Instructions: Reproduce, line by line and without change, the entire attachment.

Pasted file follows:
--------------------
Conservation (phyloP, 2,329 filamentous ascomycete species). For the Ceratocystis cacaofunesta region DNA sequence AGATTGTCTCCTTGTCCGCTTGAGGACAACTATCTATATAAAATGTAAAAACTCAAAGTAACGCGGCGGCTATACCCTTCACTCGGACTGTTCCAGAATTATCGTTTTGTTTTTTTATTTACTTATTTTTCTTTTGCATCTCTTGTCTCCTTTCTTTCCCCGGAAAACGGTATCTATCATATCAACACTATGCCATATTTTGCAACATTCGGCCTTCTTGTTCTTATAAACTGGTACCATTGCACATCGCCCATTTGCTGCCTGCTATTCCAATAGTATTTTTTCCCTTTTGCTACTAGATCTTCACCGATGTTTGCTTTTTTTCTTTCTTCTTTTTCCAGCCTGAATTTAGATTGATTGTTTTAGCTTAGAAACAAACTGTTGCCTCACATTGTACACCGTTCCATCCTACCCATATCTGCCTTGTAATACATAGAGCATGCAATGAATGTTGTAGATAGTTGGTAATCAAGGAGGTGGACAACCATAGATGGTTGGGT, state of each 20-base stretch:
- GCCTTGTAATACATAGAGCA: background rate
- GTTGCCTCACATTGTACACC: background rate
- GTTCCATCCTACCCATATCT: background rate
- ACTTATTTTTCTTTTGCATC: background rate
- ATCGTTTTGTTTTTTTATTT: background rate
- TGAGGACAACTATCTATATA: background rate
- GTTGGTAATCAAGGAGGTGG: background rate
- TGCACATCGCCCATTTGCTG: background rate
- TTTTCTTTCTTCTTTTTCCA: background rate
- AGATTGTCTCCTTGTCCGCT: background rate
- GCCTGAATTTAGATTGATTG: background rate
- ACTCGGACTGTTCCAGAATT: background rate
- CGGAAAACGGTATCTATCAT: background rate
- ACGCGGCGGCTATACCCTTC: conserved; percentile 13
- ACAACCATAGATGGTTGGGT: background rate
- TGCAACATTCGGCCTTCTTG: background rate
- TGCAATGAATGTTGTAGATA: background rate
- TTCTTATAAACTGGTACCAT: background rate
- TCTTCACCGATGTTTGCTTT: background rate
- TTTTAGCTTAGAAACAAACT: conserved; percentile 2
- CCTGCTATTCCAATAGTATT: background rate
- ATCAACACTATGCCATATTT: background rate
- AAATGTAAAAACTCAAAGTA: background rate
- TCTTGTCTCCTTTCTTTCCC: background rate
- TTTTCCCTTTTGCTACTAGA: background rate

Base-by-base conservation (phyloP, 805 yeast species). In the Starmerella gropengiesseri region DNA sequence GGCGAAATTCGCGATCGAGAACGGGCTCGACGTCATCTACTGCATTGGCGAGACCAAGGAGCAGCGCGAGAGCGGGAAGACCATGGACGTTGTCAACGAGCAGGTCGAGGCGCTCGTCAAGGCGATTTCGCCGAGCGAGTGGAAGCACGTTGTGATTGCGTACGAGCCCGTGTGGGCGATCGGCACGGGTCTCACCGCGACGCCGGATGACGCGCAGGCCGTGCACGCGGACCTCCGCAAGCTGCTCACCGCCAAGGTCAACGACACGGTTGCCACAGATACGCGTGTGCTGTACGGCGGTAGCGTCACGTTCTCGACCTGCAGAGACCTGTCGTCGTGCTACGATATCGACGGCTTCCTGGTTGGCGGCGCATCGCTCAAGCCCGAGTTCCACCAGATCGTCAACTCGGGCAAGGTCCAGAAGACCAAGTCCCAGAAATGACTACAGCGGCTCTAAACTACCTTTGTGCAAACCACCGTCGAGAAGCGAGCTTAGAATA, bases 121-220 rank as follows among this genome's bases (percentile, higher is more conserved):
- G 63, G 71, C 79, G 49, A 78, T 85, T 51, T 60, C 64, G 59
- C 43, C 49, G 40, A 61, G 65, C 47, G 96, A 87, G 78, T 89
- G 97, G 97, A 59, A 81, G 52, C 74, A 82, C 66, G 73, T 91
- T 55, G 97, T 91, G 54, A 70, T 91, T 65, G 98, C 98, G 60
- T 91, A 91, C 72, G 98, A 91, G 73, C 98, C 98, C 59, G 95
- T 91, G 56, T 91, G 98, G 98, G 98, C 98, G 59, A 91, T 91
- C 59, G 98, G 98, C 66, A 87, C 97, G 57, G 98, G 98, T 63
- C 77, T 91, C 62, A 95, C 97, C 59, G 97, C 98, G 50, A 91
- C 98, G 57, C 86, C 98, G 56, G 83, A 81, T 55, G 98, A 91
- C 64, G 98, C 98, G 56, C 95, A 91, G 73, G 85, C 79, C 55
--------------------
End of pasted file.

Conservation (phyloP, 2,329 filamentous ascomycete species). For the Ceratocystis cacaofunesta region DNA sequence AGATTGTCTCCTTGTCCGCTTGAGGACAACTATCTATATAAAATGTAAAAACTCAAAGTAACGCGGCGGCTATACCCTTCACTCGGACTGTTCCAGAATTATCGTTTTGTTTTTTTATTTACTTATTTTTCTTTTGCATCTCTTGTCTCCTTTCTTTCCCCGGAAAACGGTATCTATCATATCAACACTATGCCATATTTTGCAACATTCGGCCTTCTTGTTCTTATAAACTGGTACCATTGCACATCGCCCATTTGCTGCCTGCTATTCCAATAGTATTTTTTCCCTTTTGCTACTAGATCTTCACCGATGTTTGCTTTTTTTCTTTCTTCTTTTTCCAGCCTGAATTTAGATTGATTGTTTTAGCTTAGAAACAAACTGTTGCCTCACATTGTACACCGTTCCATCCTACCCATATCTGCCTTGTAATACATAGAGCATGCAATGAATGTTGTAGATAGTTGGTAATCAAGGAGGTGGACAACCATAGATGGTTGGGT, state of each 20-base stretch:
- GCCTTGTAATACATAGAGCA: background rate
- GTTGCCTCACATTGTACACC: background rate
- GTTCCATCCTACCCATATCT: background rate
- ACTTATTTTTCTTTTGCATC: background rate
- ATCGTTTTGTTTTTTTATTT: background rate
- TGAGGACAACTATCTATATA: background rate
- GTTGGTAATCAAGGAGGTGG: background rate
- TGCACATCGCCCATTTGCTG: background rate
- TTTTCTTTCTTCTTTTTCCA: background rate
- AGATTGTCTCCTTGTCCGCT: background rate
- GCCTGAATTTAGATTGATTG: background rate
- ACTCGGACTGTTCCAGAATT: background rate
- CGGAAAACGGTATCTATCAT: background rate
- ACGCGGCGGCTATACCCTTC: conserved; percentile 13
- ACAACCATAGATGGTTGGGT: background rate
- TGCAACATTCGGCCTTCTTG: background rate
- TGCAATGAATGTTGTAGATA: background rate
- TTCTTATAAACTGGTACCAT: background rate
- TCTTCACCGATGTTTGCTTT: background rate
- TTTTAGCTTAGAAACAAACT: conserved; percentile 2
- CCTGCTATTCCAATAGTATT: background rate
- ATCAACACTATGCCATATTT: background rate
- AAATGTAAAAACTCAAAGTA: background rate
- TCTTGTCTCCTTTCTTTCCC: background rate
- TTTTCCCTTTTGCTACTAGA: background rate

Base-by-base conservation (phyloP, 805 yeast species). In the Starmerella gropengiesseri region DNA sequence GGCGAAATTCGCGATCGAGAACGGGCTCGACGTCATCTACTGCATTGGCGAGACCAAGGAGCAGCGCGAGAGCGGGAAGACCATGGACGTTGTCAACGAGCAGGTCGAGGCGCTCGTCAAGGCGATTTCGCCGAGCGAGTGGAAGCACGTTGTGATTGCGTACGAGCCCGTGTGGGCGATCGGCACGGGTCTCACCGCGACGCCGGATGACGCGCAGGCCGTGCACGCGGACCTCCGCAAGCTGCTCACCGCCAAGGTCAACGACACGGTTGCCACAGATACGCGTGTGCTGTACGGCGGTAGCGTCACGTTCTCGACCTGCAGAGACCTGTCGTCGTGCTACGATATCGACGGCTTCCTGGTTGGCGGCGCATCGCTCAAGCCCGAGTTCCACCAGATCGTCAACTCGGGCAAGGTCCAGAAGACCAAGTCCCAGAAATGACTACAGCGGCTCTAAACTACCTTTGTGCAAACCACCGTCGAGAAGCGAGCTTAGAATA, bases 121-220 rank as follows among this genome's bases (percentile, higher is more conserved):
- G 63, G 71, C 79, G 49, A 78, T 85, T 51, T 60, C 64, G 59
- C 43, C 49, G 40, A 61, G 65, C 47, G 96, A 87, G 78, T 89
- G 97, G 97, A 59, A 81, G 52, C 74, A 82, C 66, G 73, T 91
- T 55, G 97, T 91, G 54, A 70, T 91, T 65, G 98, C 98, G 60
- T 91, A 91, C 72, G 98, A 91, G 73, C 98, C 98, C 59, G 95
- T 91, G 56, T 91, G 98, G 98, G 98, C 98, G 59, A 91, T 91
- C 59, G 98, G 98, C 66, A 87, C 97, G 57, G 98, G 98, T 63
- C 77, T 91, C 62, A 95, C 97, C 59, G 97, C 98, G 50, A 91
- C 98, G 57, C 86, C 98, G 56, G 83, A 81, T 55, G 98, A 91
- C 64, G 98, C 98, G 56, C 95, A 91, G 73, G 85, C 79, C 55